“Let’s just follow the rules here,” said U.S. District judge Joan Lefkow.
by Jayme S. Ganey
Attorneys representing Jemel Roberson’s family said they knew the name of the officer who shot him, but wanted the Midloathian Police Department to release it. On Monday, Gregory Kulis and Lee Merritt filed a motion to release the name, along with a subpoena requiring the state police to turn over all reports, witness statements, names and footage.
U.S. District judge Joan Lefkow said no on Tuesday. Siding with the police’s attorney, Michael Stephenson, who called it “an attempt to side-step the basic rules of motion practice,” Lefkow said, “Let’s just follow the rules here.”
Stephenson complained that there wasn’t enough time to review the subpoena and respond. Kulis had asked for all information by Nov. 30. Stephenson requested Dec. 17 to respond — 30 days from the time it was issued.
Lefkow also said the media has spun the state police’s preliminary findings, though she said she had not reviewed the news release containing the findings.
The Illiniois State Task Force released preliminary findings, less than three days after the incident, which contradicted reports that Jemel Roberson wasn’t easily identifiable as a security officer when the shooting occurred.
“The public should have the right to know who this officer is,” Kulis said in court Tuesday. “I should have the right to know who this officer is.”
“Why can’t they just give me the name of the individual?” he said.
Kulis also had said of what had been released from the Robbins Police Department, that it was “kind of bizarre” that the report doesn’t mention Roberson or his death. It does identify the bar shooter and the four gunshot victims.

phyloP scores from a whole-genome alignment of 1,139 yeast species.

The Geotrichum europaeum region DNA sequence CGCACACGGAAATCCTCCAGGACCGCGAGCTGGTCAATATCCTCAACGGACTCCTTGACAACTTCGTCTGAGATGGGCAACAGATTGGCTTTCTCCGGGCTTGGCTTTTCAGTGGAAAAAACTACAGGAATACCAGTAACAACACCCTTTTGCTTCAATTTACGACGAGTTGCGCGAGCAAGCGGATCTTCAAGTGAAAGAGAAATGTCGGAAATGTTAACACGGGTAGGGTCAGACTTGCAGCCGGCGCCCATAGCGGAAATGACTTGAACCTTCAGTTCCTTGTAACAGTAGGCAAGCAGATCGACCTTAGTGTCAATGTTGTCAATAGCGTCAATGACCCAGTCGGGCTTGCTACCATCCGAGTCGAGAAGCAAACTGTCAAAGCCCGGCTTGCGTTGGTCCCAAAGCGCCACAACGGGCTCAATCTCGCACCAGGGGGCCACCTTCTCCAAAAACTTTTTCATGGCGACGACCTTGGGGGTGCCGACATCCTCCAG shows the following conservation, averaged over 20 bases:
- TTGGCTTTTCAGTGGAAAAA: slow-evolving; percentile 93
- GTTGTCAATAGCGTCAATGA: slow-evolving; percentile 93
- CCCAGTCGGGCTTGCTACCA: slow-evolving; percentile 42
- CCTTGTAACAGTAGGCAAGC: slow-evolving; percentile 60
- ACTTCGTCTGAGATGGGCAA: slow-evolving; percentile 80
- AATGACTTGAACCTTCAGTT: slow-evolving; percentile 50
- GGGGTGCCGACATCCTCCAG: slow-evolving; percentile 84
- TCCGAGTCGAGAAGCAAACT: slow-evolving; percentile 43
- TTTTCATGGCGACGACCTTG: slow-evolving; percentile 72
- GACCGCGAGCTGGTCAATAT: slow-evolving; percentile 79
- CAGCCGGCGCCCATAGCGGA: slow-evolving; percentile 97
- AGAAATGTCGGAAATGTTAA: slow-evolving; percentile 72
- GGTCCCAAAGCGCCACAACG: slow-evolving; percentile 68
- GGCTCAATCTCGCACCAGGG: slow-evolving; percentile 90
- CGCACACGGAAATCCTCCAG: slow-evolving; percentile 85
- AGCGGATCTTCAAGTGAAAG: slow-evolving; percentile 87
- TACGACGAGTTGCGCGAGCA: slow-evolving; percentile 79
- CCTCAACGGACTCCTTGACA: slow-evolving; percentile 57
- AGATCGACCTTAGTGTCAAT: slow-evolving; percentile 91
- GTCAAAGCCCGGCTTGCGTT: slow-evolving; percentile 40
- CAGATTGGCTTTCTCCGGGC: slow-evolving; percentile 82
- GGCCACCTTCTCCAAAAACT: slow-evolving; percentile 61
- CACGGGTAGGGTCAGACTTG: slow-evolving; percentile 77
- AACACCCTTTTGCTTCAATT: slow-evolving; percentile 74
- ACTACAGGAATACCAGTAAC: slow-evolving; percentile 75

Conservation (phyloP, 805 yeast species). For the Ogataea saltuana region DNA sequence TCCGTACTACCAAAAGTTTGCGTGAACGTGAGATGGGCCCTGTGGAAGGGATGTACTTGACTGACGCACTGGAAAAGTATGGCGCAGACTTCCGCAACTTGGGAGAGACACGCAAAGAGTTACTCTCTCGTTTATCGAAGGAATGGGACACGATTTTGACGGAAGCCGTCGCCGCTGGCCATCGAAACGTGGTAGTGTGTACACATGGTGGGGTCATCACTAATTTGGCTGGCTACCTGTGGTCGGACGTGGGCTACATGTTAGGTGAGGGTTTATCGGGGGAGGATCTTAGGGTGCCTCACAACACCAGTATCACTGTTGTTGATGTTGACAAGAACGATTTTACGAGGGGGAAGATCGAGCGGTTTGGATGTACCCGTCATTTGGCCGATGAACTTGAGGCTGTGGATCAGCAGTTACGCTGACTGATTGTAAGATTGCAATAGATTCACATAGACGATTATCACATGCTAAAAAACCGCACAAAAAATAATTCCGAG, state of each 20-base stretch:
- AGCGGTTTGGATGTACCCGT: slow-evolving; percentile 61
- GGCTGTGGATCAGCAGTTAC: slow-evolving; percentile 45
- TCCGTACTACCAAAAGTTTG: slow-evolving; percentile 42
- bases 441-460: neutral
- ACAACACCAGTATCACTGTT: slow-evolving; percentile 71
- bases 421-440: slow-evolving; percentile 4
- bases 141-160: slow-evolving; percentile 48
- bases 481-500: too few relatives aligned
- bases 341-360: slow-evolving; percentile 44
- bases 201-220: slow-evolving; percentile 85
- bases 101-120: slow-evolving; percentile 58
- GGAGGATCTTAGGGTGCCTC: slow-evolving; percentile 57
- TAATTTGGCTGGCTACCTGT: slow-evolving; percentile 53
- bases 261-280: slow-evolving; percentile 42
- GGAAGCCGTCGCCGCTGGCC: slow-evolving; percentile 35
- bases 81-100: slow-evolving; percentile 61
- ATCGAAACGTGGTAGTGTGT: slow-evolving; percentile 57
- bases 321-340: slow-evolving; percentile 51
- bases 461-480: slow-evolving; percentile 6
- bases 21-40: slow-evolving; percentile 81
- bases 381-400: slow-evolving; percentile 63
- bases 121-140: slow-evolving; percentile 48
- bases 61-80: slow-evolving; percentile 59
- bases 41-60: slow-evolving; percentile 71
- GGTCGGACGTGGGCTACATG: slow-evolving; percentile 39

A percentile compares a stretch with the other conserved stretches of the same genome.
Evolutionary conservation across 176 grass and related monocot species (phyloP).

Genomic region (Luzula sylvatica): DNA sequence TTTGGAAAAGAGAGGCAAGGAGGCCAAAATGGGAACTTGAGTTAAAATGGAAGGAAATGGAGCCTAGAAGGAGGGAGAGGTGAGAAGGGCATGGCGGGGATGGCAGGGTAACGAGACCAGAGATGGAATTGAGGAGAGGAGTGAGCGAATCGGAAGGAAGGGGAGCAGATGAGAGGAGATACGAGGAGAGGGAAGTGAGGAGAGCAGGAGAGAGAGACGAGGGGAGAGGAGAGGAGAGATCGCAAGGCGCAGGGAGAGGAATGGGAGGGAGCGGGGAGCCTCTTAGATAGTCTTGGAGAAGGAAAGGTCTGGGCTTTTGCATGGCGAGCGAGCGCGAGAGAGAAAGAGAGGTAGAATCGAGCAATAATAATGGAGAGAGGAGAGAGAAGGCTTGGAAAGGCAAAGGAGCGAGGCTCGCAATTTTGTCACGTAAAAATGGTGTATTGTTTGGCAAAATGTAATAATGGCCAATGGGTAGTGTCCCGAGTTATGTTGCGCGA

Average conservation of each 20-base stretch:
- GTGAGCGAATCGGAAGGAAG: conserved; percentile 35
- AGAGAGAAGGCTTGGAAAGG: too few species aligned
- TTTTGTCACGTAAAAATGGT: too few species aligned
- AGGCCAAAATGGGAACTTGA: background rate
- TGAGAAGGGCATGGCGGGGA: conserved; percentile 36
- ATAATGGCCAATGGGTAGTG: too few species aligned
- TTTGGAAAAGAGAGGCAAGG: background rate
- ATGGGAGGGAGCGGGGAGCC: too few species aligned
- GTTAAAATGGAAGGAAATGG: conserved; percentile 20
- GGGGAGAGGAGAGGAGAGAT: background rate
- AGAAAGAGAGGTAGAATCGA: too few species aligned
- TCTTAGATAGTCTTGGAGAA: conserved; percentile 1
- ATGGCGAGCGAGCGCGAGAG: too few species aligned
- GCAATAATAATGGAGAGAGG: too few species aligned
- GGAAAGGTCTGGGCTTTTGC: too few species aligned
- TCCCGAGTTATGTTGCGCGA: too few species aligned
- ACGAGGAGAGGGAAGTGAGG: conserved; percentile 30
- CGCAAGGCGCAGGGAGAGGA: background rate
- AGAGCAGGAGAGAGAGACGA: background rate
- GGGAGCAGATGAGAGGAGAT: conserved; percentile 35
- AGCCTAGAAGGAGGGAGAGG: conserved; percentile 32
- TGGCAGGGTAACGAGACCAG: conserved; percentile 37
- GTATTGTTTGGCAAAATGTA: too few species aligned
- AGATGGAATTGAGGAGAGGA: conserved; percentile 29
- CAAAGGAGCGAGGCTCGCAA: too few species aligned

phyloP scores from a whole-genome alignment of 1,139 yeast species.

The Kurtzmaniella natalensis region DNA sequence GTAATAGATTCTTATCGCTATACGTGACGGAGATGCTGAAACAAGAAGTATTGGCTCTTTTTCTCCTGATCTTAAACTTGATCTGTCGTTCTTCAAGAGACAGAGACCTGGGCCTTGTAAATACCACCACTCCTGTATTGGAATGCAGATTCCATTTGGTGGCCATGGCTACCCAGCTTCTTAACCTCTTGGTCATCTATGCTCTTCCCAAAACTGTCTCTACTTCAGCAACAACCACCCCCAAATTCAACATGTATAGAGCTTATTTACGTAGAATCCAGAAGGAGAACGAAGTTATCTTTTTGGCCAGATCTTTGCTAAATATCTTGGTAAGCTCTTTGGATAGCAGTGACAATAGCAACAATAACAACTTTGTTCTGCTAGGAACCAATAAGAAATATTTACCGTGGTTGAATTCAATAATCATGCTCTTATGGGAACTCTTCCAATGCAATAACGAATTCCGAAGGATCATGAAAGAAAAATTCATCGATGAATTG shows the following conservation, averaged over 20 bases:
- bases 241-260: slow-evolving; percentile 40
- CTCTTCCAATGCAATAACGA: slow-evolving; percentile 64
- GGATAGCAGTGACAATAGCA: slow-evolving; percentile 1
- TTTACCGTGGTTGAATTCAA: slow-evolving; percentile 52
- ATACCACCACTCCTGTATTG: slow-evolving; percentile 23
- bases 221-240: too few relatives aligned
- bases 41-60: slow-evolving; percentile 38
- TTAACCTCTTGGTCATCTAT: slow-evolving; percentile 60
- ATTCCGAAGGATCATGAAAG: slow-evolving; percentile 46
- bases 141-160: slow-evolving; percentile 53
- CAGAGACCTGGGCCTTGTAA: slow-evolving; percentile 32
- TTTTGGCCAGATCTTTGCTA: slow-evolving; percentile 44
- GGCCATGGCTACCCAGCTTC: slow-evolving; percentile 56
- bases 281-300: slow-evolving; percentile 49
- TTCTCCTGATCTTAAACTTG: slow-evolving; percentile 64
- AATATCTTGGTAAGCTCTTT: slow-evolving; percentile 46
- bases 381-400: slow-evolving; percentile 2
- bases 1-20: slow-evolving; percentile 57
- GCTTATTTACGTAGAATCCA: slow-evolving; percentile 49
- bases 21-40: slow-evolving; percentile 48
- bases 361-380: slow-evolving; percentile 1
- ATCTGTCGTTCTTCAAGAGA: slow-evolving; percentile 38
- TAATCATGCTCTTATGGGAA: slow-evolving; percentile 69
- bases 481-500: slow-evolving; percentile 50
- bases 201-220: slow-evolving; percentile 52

It seems that while this story of delayed information about police shootings and the judicial system failing people of color when it comes to justice is not new, shooting a security guard is an anomaly.
“In 35 years, I’ve never seen security get shot by police,” said Abe Khan, owner of Chicago’s Reliance Security Services. “I would like to know what happened. It’s crazy. Police officers don’t do that.”
If proper attire identifying him was a factor, then there would not be a need to fire.
Anthony C. Thompson, Professor of Clinical Law at New York University School of Law, said incidents involving police and armed Black men continue to “propagate the notion that Black America and white America have a very different approach to law enforcement.”
“If a Black man has a gun in America, police have their hands on their trigger,” Thompson said.
When a white person has a gun, “there is a different outcome.”
Reader Question: Do you think the judge should have approved the motion requesting the police officer’s name to be released?